26 Jan 2017

We wrote a post about a form of ransomware called ‘Popcorn Time’ that delivered the encryption key to the original victim if they spread it to two other people. The hackers behind popcorn time explained through the ransomware that they were collecting ransoms because they were Syrian refugees who had lost everything in the Syrian civil war.

There’s no way to know if they’re were telling the truth, but it raises the question, are all hacks totally malicious? We usually talk about hackers who have nothing in mind but to either cause general chaos or threaten to cause chaos, collect a ransom, and then run. But hacking isn’t always as clear-cut as that. Today we are delving into murkier water and examining hacktivism.

Hacktivism is exactly what the name implies, activism mixed with hacking. While it may be easy to define, it’s extremely hard to say what is hacktivism and what’s not. For example, you could argue that Edward Snowden’s actions and Wikileaks information dump during the 2016 election were hacktivism, but obviously people disagree about the ethics of both those instances. But those are just high profile cases, and while they may have had a worldwide effect many other lower profile cases may have hurt your wallet without you ever knowing about it.

Just when the Flint Water crisis was becoming national news, the state of Michigan’s website was attacked to draw attention to what was happening in Flint. Similarly, after North Carolina passed the controversial “Bathroom Law”, the state’s websites were hit by a cyber-attack. The same attacks took place in Baltimore and St. Louis after controversial police shootings.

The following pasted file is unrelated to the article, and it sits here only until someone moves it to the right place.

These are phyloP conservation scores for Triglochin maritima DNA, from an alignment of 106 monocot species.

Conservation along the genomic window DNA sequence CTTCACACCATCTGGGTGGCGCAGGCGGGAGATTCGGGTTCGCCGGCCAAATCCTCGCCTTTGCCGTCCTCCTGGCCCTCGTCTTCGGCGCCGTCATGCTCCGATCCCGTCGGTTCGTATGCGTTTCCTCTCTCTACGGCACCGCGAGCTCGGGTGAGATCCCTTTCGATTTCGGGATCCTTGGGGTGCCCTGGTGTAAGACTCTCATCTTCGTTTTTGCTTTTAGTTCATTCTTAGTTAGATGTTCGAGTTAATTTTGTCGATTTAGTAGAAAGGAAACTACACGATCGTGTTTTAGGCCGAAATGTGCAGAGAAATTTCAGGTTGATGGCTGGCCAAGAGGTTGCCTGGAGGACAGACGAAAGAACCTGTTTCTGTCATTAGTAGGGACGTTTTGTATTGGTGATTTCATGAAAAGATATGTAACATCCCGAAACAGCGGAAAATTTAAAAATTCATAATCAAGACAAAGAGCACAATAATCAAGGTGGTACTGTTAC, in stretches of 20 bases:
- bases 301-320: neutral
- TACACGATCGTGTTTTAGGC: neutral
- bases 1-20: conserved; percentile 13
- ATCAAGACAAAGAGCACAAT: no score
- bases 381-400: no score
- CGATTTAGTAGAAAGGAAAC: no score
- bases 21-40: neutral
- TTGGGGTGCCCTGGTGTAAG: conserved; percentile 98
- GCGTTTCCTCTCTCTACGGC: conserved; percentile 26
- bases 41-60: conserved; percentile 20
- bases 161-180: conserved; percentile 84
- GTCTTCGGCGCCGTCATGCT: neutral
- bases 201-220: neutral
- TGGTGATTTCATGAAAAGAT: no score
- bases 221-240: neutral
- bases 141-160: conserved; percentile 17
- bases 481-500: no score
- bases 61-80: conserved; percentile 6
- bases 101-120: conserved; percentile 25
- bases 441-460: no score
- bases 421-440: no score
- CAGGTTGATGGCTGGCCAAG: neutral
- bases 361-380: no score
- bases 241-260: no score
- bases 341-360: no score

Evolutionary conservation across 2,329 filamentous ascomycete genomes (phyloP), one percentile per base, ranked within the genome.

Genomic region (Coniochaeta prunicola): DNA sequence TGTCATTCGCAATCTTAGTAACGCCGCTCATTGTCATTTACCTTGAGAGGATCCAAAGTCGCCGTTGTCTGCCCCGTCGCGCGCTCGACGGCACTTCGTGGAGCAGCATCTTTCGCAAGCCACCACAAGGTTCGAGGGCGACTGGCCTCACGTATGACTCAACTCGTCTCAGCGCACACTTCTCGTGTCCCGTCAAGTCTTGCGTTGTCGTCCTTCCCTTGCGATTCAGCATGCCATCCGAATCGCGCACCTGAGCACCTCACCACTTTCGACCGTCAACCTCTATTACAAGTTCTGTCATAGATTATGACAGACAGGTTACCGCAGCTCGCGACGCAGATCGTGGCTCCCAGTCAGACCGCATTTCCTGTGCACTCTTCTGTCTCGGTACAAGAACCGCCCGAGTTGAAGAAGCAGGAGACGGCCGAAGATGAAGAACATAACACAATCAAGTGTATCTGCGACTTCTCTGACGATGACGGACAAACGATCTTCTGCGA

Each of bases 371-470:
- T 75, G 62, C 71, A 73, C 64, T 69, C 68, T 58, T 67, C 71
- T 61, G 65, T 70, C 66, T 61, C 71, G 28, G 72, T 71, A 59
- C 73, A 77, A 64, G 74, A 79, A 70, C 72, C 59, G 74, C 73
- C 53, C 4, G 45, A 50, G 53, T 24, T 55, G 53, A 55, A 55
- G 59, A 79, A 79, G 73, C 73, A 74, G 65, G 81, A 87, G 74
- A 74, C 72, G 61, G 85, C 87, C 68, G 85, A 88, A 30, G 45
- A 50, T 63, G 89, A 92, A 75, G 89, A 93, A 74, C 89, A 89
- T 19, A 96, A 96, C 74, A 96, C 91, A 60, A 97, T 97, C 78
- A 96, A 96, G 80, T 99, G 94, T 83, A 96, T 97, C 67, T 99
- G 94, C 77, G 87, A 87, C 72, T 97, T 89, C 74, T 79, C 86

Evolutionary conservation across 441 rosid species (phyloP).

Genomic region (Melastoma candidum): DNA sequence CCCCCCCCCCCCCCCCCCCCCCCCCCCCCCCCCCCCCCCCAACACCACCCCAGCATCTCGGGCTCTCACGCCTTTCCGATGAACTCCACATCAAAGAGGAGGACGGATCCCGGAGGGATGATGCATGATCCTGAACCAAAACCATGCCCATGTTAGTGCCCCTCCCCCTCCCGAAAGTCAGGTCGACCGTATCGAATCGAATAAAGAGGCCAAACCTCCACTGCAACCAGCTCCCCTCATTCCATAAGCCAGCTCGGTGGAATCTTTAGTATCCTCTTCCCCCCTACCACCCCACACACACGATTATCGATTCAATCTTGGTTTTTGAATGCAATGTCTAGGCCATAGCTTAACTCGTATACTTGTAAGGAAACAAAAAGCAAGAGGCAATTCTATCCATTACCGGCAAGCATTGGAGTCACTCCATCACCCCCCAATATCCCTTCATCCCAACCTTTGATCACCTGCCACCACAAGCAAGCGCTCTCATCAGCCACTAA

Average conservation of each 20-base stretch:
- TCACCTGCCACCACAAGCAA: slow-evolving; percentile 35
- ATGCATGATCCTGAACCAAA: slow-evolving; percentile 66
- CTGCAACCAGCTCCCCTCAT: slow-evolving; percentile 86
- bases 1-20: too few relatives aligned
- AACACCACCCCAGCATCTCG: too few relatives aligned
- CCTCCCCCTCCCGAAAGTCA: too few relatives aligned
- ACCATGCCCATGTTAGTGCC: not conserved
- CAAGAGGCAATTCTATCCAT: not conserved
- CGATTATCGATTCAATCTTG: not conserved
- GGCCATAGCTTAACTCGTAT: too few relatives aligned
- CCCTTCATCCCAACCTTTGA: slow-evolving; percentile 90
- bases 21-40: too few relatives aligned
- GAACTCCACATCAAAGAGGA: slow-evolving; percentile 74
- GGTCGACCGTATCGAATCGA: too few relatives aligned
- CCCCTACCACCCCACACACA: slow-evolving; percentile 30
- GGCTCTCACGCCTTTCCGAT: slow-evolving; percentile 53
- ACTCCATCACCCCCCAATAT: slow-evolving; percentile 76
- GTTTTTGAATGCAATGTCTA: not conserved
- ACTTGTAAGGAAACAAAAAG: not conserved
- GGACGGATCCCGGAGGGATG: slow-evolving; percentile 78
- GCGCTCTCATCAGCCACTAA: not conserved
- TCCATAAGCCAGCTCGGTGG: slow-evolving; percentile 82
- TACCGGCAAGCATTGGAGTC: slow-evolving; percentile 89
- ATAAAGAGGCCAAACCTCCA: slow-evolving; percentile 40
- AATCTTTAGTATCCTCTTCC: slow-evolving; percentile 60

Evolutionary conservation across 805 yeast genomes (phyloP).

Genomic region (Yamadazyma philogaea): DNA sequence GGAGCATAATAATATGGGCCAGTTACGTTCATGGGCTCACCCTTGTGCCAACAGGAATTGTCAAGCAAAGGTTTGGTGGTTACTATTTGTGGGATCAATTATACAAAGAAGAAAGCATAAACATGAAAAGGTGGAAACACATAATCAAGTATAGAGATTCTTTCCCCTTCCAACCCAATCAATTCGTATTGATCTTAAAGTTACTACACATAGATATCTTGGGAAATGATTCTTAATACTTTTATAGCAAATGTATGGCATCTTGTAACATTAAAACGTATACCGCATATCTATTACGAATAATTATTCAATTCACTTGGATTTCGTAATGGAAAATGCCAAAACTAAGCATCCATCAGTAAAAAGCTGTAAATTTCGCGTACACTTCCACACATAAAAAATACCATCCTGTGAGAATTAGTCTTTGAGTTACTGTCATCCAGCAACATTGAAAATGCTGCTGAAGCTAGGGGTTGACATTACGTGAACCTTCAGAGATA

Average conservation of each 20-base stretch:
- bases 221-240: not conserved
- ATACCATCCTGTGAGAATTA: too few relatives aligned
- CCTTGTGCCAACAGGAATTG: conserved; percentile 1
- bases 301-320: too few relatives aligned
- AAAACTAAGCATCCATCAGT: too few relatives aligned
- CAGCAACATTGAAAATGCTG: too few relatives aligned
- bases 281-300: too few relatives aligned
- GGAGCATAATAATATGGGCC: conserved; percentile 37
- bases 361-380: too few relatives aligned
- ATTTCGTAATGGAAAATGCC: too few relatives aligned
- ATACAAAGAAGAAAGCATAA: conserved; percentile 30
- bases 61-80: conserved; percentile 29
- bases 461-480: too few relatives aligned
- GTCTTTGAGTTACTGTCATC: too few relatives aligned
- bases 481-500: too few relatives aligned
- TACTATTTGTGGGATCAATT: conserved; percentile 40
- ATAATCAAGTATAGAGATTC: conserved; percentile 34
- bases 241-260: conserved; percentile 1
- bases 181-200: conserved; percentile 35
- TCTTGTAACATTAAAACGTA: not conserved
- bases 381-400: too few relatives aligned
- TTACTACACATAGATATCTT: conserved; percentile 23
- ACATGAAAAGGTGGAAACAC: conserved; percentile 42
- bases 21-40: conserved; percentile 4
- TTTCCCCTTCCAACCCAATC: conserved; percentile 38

There are a plenty of opinions to be had on the issues that prompted the hacktivists to launch attacks, but one objective fact is that these attacks cost everyday people. When government sites go down, every service associated with the site goes too. But that’s not the only way hacktivist attacks hurt the everyday person.

After the attack the government has to pay for staff and technology to recover and prepare for future attacks, and you can probably figure out who they go to for the money to do so. For example, after the death of Michael Brown hacktivists targeted St. Louis government sites which meant that a team of IT experts had to work for weeks to defend the government network.

Which cost taxpayers at least $150,000.

And just like regular hackers, hacktivists use an array of methods, including doxing attacks on government officials. They see their actions as justice and transparency, but you might see it as illegal and harassment. But it doesn’t matter what you think, because they’re going to keep hacking regardless of what you or anyone says. And that could be good or bad. There’s no way to tell.

In a way, hacktivists are more dangerous than your average hacker. They aren’t in the game to make money, they’re in the game to deliver justice. And anyone who believes that they’re making up for a wrong will work much harder than someone just chasing money. All cybercrime isn’t just black and white wrong from right anymore, no matter how much other people try and make it seem so. But that doesn’t mean that your local tax man won’t come knocking on your door looking for money so your local administration can fit cybersecurity into your budget.

We can’t tell you what to do and think when it comes to hacktivists, but we can tell you that their existence and success shows how important it is to know about cybercrime and the potential effect it can have.

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